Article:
The DMV commissioner is required to provide to boards of education or to any public or private organization that is actively engaged in transporting school children (carriers) the names of people whose CDLs and endorsements have been suspended (CGS 14-44(h)). Carriers must check the list twice a month to see if any of their employees have had their licenses or endorsements suspended or revoked. If a carrier finds that its employee has had his or her licenses suspended, it must prohibit him or her from operating a school bus (CGS 14-276). Carriers must also conduct random urinalysis drug testing on each person it employs to operate school buses (CGS 14-276a).

DOES CONNECTICUT REQUIRE DAILY CHECKS OF SCHOOL BUS DRIVERS BEFORE THEY OPERATE A BUS?

Connecticut has no laws or regulations that require school bus drivers to check in with a supervisor before operating a school bus. However, according to Leslie Sheldon from the Connecticut School Transportation Association, most school districts or bus companies do so in practice, which varies according to location and district size. In general, most school districts and bus companies require their drivers to check in at the central facility to fill out their time cards and ensure the bus goes out according to schedule, among other things.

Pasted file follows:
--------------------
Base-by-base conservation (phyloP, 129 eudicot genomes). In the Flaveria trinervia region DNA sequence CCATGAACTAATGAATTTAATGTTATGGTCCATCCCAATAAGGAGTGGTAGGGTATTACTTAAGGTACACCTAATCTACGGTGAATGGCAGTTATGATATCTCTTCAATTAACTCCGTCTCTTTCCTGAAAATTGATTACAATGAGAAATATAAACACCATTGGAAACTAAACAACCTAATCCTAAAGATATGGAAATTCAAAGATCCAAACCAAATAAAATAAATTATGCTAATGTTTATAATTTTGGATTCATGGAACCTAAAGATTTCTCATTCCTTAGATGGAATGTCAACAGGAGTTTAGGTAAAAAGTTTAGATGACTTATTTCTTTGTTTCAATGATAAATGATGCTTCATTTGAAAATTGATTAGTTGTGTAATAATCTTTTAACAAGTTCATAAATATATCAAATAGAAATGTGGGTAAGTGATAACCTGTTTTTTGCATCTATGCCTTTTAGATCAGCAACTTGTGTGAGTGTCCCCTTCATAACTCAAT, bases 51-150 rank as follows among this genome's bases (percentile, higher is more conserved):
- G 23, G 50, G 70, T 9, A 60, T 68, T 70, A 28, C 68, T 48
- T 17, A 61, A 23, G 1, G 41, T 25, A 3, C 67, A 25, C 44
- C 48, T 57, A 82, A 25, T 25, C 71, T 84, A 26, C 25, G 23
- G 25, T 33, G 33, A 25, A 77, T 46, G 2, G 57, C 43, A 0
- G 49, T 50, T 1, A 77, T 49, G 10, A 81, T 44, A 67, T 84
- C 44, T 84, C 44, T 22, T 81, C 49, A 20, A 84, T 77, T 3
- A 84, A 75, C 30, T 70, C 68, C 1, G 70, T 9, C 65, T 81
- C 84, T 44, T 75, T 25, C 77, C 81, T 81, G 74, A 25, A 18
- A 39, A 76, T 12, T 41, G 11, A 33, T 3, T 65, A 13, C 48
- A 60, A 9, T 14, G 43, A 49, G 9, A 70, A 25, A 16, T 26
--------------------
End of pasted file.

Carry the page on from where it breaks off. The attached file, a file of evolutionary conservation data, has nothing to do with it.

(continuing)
HOW DO OTHER STATES' LAWS ADDRESS THESE ISSUES?

Federal Law

States must substantially comply with specific federal regulations concerning licensing commercial vehicle drivers, records checks, and DUI offenses (49 U.S.C. 384). Among other things, these regulations:

1. require school bus drivers to obtain a CDL and an S endorsement;

2. require (1) states to check a CDL applicant's driving record in all states before issuing a CDL, and (2) employers to request 10 years employment history before hiring someone to operate a commercial vehicle;

3. set .04% as the BAC threshold while driving a commercial vehicle;

4. require a driver to notify his or her employer (1) within 30 days of any traffic violation, and (2) by the next business day if his or her license is suspended, revoked, or canceled, or if he or she is disqualified from driving;

5. disqualify CDL holders from operating commercial vehicles for (1) one year after their first DUI offense, and (2) life after a second or subsequent DUI offense;

6. prohibit employers from knowingly allowing someone who is disqualified to operate a commercial vehicle; and

7. require states to retain records of CDL holders' violations and convictions for at least three years.